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Wachovia's Option ARM Debacle

Written By Brian Hicks

Posted July 24, 2008





As the ultimate showman of his time, P. T. Barnum sure knew how to draw a crowd.

In fact, as he lined his pockets with their dough time and time again he also became famous for that quip that “there’s a sucker is born every minute.”

But while Barnum profited from this time-tested truism, those words never actually left his lips. The famous phrase was said by one of his competitors—-a banker named David Hannum, which seems fitting given the current state of the lending business.

One of the biggest lending scams, of course, was the Option ARM.

It was pushed by these wolves not only because it was easy to qualify for but also because it’s low initial payments were the ultimate bait. That’s the reason they call them “teaser rates” to begin with.

But while these initially enticing rates were quite marketable to the “monthly payment nation” that bought them, it doesn’t take long before the payments on these loans nearly double.

When that happens, it nearly buries many of the people that got them with no clear understanding of how they worked in the first place.

And to make matters worse, even if these troubled borrowers are able to make the higher payments, they often do so at the “minimum payment” amount, which adds the uncollected interest to their loan balance, driving them deeper and deeper in debt.

Nice trick huh?

But the truth is that is was a little too clever. These loans are blowing up left and right. That’s the next stage of crisis as these loans go bust too in numbers much larger than the estimates.

A big player in these loans was Wachovia. They stumbled into this abyss when they bought Golden West for $2.6 billion in 2006.

Of course I’m just guessing but I’d bet that is one decision Wachovia would like to take back.

Here’s the skinny on Wachovia from The Charlotte Observer.

It is by Rick Rothacker entitled: Wachovia aims to unravel Pick-a-Payment problems

“Amid ballooning loan losses, Wachovia Corp. is taking more steps to unwind its troubled $122 billion Pick-A-Payment mortgage portfolio. But it’s not going to be a quick fix – or a cheap one.

Wachovia last month said it would stop offering a minimum payment option that causes a borrower’s loan balance to increase, essentially eliminating the Pick-A-Payment product. Now it’s taking more steps to refinance existing Pick-A-Pay customers into traditional loans, including reassigning 1,000 employees to contact customers.

In some cases, borrowers will be offered a reduction in their principal owed as part of a refinancing, the bank said. In other cases, troubled borrowers may be encouraged to sell their homes at a loss to avoid foreclosure.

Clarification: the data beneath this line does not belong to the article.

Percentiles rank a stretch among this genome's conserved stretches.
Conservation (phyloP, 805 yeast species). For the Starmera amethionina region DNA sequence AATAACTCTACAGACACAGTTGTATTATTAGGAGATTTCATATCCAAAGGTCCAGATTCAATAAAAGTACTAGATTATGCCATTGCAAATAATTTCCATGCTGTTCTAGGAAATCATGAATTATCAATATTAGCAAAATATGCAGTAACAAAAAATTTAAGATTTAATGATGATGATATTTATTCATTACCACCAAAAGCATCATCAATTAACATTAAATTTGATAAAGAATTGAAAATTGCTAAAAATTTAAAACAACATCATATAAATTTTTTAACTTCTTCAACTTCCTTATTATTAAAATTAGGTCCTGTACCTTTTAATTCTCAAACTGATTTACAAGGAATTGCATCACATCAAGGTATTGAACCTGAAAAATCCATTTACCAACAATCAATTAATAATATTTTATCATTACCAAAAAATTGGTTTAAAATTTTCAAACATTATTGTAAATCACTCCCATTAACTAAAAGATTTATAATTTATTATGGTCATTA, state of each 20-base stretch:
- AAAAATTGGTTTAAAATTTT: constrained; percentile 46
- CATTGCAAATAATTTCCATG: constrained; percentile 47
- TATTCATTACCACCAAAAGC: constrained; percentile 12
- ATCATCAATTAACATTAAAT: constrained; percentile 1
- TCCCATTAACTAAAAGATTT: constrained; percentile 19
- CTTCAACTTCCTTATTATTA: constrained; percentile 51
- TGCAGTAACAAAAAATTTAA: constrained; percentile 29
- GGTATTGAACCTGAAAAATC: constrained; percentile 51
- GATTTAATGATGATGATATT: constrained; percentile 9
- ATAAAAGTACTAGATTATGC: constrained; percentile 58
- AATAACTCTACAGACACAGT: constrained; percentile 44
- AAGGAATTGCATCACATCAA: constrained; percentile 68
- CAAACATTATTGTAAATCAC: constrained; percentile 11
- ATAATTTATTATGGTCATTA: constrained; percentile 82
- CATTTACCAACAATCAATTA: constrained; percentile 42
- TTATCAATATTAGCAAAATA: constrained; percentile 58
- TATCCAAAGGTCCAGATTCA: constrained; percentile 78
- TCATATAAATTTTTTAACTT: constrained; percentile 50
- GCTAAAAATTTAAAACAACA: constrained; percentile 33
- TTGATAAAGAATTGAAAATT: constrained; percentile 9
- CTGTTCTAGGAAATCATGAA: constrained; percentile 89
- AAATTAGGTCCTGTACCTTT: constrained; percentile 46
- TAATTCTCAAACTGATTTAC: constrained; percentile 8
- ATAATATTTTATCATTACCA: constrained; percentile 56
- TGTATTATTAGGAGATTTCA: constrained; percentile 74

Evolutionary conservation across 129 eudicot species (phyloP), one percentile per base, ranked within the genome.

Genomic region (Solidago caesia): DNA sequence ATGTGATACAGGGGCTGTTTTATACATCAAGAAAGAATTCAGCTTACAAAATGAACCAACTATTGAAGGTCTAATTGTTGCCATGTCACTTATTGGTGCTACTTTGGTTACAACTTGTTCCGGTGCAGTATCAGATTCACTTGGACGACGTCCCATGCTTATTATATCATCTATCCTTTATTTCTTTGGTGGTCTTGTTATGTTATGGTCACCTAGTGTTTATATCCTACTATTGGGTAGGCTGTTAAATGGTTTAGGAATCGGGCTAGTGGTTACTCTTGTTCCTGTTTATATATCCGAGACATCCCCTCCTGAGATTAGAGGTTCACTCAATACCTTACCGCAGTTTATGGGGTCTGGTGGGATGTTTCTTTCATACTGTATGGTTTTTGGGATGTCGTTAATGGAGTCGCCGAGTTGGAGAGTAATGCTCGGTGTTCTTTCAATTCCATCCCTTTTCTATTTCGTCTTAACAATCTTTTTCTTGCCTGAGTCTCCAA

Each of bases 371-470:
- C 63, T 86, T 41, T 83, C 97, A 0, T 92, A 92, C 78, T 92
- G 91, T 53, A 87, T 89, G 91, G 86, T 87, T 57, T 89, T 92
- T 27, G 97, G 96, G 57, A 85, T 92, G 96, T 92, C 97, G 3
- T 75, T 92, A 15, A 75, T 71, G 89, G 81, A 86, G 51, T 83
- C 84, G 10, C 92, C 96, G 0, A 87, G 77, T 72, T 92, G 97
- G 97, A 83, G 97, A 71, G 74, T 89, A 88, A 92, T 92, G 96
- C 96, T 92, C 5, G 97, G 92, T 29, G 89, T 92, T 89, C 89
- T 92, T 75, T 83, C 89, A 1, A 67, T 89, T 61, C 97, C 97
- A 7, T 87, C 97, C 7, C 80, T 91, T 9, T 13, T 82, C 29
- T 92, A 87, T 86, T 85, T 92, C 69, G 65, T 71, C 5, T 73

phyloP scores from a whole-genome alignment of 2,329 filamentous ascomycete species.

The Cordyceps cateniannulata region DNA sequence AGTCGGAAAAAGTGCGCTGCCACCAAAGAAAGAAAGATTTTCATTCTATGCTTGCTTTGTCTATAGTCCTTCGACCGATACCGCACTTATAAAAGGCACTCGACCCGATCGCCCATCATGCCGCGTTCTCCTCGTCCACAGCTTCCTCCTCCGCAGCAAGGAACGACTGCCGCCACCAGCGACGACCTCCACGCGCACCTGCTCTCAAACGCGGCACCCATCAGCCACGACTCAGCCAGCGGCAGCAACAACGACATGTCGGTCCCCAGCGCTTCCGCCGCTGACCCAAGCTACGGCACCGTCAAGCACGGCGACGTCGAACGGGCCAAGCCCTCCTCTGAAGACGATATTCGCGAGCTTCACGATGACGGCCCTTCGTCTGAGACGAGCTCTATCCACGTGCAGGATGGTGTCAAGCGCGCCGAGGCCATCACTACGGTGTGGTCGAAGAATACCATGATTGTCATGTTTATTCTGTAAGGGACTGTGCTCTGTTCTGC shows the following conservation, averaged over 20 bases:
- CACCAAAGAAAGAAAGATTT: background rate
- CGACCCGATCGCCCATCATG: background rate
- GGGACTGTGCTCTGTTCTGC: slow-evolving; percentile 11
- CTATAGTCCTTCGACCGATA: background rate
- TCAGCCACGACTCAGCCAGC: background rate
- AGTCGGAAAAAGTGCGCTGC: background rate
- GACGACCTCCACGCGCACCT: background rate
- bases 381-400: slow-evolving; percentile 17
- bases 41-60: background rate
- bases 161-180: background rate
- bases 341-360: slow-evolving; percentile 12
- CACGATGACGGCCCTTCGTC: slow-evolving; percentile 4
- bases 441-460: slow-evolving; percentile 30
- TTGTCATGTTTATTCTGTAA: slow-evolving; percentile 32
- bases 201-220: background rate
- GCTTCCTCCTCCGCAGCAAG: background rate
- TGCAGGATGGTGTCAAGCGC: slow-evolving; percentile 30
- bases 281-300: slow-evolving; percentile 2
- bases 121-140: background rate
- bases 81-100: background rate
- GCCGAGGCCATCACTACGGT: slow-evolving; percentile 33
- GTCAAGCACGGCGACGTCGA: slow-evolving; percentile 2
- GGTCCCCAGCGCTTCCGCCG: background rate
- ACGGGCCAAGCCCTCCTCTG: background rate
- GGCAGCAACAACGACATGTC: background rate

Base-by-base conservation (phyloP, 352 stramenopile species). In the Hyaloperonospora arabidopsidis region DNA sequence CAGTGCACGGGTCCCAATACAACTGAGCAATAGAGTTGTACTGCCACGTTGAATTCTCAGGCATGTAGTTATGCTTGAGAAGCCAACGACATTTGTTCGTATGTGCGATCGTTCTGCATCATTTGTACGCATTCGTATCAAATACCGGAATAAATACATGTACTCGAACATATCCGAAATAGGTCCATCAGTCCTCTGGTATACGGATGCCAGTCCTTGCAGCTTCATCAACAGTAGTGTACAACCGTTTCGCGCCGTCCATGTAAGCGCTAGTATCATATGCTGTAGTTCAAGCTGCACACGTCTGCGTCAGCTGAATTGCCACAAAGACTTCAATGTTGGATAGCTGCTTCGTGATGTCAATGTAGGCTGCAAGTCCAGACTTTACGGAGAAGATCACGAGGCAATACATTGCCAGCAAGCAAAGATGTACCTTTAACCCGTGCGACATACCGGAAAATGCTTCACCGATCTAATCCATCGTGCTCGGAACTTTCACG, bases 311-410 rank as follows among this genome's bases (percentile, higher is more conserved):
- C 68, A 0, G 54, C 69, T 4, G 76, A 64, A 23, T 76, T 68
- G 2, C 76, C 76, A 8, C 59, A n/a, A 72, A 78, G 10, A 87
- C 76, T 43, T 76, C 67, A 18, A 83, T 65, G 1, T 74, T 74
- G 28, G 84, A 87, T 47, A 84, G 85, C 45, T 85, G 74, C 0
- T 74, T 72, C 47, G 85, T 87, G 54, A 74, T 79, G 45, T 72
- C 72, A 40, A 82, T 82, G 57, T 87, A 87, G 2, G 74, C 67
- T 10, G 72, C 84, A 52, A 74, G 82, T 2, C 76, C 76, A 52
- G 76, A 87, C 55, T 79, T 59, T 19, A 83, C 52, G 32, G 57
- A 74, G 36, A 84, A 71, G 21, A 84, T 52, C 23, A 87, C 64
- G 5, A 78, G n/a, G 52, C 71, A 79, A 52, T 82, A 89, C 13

These loans, which give customers monthly payment options, were the core product the Charlotte bank inherited in its 2006 acquisition of California-based Golden West Financial Corp. But the huge plunge in U.S. housing prices, particularly in California and Florida, has sent many of these borrowers spiraling into default.

Meanwhile, the losses emerging in the portfolio are staggering. The bank said it now expects cumulative losses of 12 percent over the lifetime of the portfolio, with most coming in the next three years. In April, the bank had estimated total losses of 7.5 percent.

The bank’s models have it setting aside $8.7 billion in 2008 to cover Pick-A-Payment losses and expected losses, followed by another $5.6 billion in 2009. The bank’s calculations are based on housing declines bottoming out in 2010.

At the end of the second quarter, about 5.8 percent of the Pick-A-Pay loan book was considered nonperforming, compared with less than 1 percent of the bank’s traditional mortgages. Pick-A-Pay loans are plagued by their concentration in dismal housing markets. Borrowers also can elect to pay less than the interest owed, inflating their balances owed. About 65 percent of Pick-A-Pay customers selected this option in May.

With Pick-A-Pay curtailed and the mortgage market remaining sluggish, Wachovia plans to dramatically restructure its mortgage unit. The bank said Tuesday it plans to cut about 4,400 mortgage jobs, about 38 percent of the current mortgage work force of 11,500.

As part of the ongoing reorganization, two top mortgage executives who joined the company from Golden West, Rich Fikani and Tim Wilson, will no longer report to mortgage head David Pope, spokesman Don Vecchiarello said.

The company ‘hasn’t reached a conclusion on what new roles they will have, if any,’ he said.”

Those guys from Golden West must be laughing themselves silly.

I guess there really is a sucker born every minute.